By: Konner Scott
Recently, I bought a book that details the personal histories of some of the world’s greatest classical composers. I highly recommend it: it’s called “The Indispensable Composers” by Anthony Tommasini. Now usually, when I read books, I opt for something other than music-related literature. Considering music is both my full-time job and biggest hobby, I like to give my mind a break every so often. In this case, though, a couple different factors pushed me to buy this particular book.
First, I had the realization that even though I learned piano in the classical tradition, I know very little about the composers that form the backbone of my musical journey. I suppose I could be forgiven for not knowing much about their personal histories, but I also know embarrassingly little about their bodies of work and stylistic trademarks, especially considering how many of their songs I’ve learned over the years. This book promised to detail out all of the above, and I figured maybe it was high time I learned.
I also thought about my own musical goals. I want to be the best songwriter and composer I can possibly be, and I proudly work tirelessly at that goal. But how great can I really be if I’ve never educated myself on the experiences, histories, and mindsets of the greatest people in my field who have ever lived? Sure, I can pursue a path that’s authentically me, but my experience in other fields has taught me that learning from the best mentors you can find is akin to taking drastic shortcuts to wherever you’re trying to go. Why wouldn’t it be the same with music?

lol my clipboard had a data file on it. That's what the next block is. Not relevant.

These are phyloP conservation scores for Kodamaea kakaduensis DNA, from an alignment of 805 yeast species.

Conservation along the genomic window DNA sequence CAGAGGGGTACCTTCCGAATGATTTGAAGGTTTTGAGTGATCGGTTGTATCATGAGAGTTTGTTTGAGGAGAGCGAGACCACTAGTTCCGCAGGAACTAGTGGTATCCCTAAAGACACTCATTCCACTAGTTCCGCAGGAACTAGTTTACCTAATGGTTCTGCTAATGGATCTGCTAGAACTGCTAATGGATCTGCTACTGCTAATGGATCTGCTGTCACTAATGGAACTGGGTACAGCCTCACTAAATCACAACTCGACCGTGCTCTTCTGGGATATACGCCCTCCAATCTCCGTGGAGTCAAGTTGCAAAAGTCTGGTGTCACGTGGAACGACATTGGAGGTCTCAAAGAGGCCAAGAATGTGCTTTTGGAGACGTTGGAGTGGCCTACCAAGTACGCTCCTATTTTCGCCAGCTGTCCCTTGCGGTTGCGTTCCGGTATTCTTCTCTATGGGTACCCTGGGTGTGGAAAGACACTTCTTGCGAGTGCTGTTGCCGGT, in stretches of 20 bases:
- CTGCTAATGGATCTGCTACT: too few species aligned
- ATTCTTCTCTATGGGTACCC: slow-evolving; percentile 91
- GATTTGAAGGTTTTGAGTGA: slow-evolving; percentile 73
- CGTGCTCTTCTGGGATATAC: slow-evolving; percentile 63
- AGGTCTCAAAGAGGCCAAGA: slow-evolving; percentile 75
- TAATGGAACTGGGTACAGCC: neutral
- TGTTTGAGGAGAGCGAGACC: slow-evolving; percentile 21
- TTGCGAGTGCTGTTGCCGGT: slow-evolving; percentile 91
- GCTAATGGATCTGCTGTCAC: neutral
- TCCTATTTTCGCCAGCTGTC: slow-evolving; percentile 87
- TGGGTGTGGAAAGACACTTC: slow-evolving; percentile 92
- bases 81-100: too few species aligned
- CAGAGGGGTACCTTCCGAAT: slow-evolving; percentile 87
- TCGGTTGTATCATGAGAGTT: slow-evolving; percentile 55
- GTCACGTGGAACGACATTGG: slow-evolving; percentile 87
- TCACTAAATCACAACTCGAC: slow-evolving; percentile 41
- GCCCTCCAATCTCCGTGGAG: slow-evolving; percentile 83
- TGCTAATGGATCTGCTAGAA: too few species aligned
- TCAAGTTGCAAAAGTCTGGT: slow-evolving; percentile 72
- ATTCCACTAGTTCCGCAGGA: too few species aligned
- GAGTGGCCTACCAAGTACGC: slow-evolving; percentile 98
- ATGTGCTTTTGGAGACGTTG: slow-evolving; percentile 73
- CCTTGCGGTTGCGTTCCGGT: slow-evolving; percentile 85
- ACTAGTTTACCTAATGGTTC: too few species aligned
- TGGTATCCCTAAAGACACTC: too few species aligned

As I’ve been reading this book, I’ve been learning some amazing things about the classical musicians who basically raised me. I learned that Mozart was touring Europe and performing for royalty before he even turned six years old. I learned that Robert Schumann suffered greatly from what we now think is Bipolar Disorder, to the extent that it drove him to a suicide attempt. I learned that Chopin was raised in Poland but lived his entire adult life in Paris. I learned that he never felt truly at home in either place.
I’ve learned about the anatomy of symphonies and sonatas. I’ve learned that Beethoven had a flair for the unconventional and the dramatic, while Bach’s legendary set of Preludes and Fugues were more or less intended to be technical exercises to help his contemporaries improve their clavier skills. The book has pointed me towards specific pieces that demonstrate beautiful examples of melody, harmony, rhythm, theme & motif, and pretty much any other important musical skill I can think of. Listening to these pieces now, I hear them in a different way. I can better understand what made them great, and I can better apply those principles to my own music.
Perhaps the most important thing I’ve learned, though, is how much there is to learn. All my musical heroes are human, just like me. They had good and bad days. They had their genius moments and they had their flaws. But the thing that ties them all together is their willingness to learn and their desire to grow. They researched the tradition that came before them and they sought out mentorship from the elite musicians of their time. And I can’t help but smile, because as I learn more about these towering giants of the past, I realize that I’m attempting to do the exact same thing.